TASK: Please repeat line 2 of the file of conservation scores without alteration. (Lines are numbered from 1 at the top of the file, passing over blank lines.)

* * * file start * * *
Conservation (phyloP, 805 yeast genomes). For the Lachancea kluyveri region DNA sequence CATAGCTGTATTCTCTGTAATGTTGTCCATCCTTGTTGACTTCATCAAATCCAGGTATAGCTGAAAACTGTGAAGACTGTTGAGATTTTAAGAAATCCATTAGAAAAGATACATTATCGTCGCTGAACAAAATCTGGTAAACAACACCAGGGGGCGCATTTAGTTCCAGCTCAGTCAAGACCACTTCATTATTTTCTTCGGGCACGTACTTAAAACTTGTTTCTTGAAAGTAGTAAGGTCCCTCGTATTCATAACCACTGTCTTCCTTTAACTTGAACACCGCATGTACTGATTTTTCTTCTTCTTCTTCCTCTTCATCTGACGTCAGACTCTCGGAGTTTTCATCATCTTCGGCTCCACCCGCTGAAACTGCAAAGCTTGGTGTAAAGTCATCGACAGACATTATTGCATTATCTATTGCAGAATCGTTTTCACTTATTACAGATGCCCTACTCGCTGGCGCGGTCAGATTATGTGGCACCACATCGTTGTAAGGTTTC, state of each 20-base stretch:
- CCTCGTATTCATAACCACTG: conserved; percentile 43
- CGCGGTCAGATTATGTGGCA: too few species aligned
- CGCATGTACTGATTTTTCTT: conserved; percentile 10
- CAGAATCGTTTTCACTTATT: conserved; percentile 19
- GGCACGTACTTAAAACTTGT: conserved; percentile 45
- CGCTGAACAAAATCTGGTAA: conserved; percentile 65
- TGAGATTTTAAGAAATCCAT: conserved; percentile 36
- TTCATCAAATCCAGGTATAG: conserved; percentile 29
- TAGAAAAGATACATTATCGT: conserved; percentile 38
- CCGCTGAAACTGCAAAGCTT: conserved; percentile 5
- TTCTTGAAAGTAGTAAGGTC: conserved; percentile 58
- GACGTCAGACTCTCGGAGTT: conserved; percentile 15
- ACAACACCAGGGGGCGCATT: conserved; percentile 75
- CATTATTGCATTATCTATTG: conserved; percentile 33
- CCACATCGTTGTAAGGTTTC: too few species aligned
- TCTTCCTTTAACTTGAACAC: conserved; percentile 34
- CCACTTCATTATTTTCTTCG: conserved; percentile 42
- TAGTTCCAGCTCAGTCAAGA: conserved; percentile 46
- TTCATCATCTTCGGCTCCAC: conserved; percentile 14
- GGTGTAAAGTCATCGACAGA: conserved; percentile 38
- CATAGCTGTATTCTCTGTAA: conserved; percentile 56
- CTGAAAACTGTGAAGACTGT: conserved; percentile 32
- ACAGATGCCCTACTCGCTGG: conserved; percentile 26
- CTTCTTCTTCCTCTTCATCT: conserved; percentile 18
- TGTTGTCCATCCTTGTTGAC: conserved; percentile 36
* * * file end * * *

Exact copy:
- CCTCGTATTCATAACCACTG: conserved; percentile 43